Mankind has traveled to the stars and come across various alien civilizations, now long dead. Upon discovering the archaeological remains of such a civilization on the planet Solo, humanity finally has its first encounter with a living alien species: the Buff Clan. When Karala Ajiba, the daughter of the Buff Clan's military leader, sets foot on the surface of Solo, the Buff Clan launches a brutal assault on the colony to retrieve her.
In order to escape, Cosmo Yuki, Kasha Imhof, and Bes Jordan climb aboard three trucks, which soon transform into the giant humanoid robot Ideon. When the settlement on Solo is destroyed, the survivors board a recently discovered spaceship—the Solo Ship—and flee, endeavoring to get away from the aliens and finally find peace. The relentless Buff Clan, however, is still in hot pursuit and will not give up so easily.
Let's be honest here. You're probably interested in this series because of the movie's reputation, and you're wondering if the TV show is worth watching. Let's get this out of the way first: you CAN skip the TV series and just watch A Contact (the compilation movie) followed by Be Invoked (the new and improved ending). This may be fine for you: you'll get skip some of the repetitive bits of the series, but you'll also skip characterization. While the TV show is a bit slow at times, A Contact and Be Invoked try to cram everything together... things develop a bit too fast.
The problem with Ideon becomes apparent as soon as you watch the first episode. At its core, the show is a series of 22-minute commercials for toys which haven't been sold in decades for a country on the other side of the world. Animations are reused heavily, early plots mostly follow a predictable formula (land on new planet, aliens attack with new strategy, mech pilots save the day), the characters can be hard to like, and you get tired of the revolving door of villains. But there are also episodes where the show takes itself seriously. Tensions between the main characters are handled with respect, and most of the main cast develops quite wonderfully, even if it seems a bit slow. The plot is sometimes stitched together with crude seams, but at other times it flows quite well.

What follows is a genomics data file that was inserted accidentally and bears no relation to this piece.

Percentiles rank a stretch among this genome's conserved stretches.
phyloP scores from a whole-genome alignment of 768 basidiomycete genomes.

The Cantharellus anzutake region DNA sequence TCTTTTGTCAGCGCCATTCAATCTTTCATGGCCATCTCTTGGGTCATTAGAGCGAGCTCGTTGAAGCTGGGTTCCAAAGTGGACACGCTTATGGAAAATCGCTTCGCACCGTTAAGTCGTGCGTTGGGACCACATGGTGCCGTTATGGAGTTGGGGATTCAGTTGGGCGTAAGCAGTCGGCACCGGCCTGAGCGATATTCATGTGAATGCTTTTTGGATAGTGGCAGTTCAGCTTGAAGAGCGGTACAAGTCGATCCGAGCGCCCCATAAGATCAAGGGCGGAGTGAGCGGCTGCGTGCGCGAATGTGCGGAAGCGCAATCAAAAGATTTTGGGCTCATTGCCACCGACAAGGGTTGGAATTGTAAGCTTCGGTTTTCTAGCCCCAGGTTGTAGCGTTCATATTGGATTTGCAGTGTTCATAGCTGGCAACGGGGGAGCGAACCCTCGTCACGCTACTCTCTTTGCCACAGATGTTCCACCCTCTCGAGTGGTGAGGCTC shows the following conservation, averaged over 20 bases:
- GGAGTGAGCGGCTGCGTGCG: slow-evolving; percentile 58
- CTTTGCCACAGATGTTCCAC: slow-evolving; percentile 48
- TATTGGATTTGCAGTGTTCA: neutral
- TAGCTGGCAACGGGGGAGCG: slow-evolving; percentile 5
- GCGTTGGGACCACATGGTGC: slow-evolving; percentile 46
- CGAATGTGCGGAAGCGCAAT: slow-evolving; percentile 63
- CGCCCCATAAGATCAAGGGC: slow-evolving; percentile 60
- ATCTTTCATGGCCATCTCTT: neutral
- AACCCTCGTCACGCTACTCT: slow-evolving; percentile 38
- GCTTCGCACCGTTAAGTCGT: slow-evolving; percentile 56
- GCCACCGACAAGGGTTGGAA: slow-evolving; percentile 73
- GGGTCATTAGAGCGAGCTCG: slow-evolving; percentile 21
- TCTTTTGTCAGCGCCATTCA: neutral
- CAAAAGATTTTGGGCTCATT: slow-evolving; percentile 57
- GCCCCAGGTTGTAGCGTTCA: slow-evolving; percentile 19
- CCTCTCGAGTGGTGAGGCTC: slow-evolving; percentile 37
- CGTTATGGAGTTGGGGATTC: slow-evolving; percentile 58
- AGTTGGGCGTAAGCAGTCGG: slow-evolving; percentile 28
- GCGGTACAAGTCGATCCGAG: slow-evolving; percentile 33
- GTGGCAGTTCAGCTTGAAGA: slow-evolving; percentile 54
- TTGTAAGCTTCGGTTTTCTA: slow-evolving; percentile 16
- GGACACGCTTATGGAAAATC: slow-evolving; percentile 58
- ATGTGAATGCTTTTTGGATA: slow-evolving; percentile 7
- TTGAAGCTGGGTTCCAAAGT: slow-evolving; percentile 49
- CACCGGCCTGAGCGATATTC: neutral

Once you get to episode #23, the tone changes, and the series discovers its purpose. Remember how the conflict in episode #1 seemed almost accidental in origin? By episode #23, the conflict has grown so large that no matter what anyone says or does, the fighting will continue, and the consequences are always serious. Even if you save the day, you can't save everyone. Even if you surrender, you can't stop fighting. Even as you work towards the same goals, you can hate and betray each other. The plot picks up the pace, characters develop and break down quite spectacularly (they don't cope with things by whining about them, thank goodness), and even the deus ex machina that saved the day in the first half of the series gets turned on its head. Everyone gets a moment before the end to show their true depth.
Episode #39 should be skipped, just watch "Be Invoked" instead, since episode #39 was recut, improved, and made into the beginning of the movie. It is a great episode, but the movie gives you a better version.
All said, I would give a 5/10 or 6/10 to the first 22 episodes, with the acknowledgement that a few of those episodes are fairly good. I'd give the last 17 episodes a 8/10 or 9/10—again with the acknowledgement that there are a couple stinkers, such as episode #34. I might rewatch this someday, but I'd skip over most of the episodes.read more
Space Runaway Ideon is perhaps best known for its influence on Neon Genesis Evangelion, along with being one of the works of Yoshiyuki Tomino (of Mobile Suit Gundam fame). Ideon’s success in Japan was only marginal upon its original broadcasting, and was cancelled prior to its originally-scheduled ending (not unlike MS Gundam in this respect). There were enough outcries from fans that the “proper” ending was released theatrically and titled Be Invoked.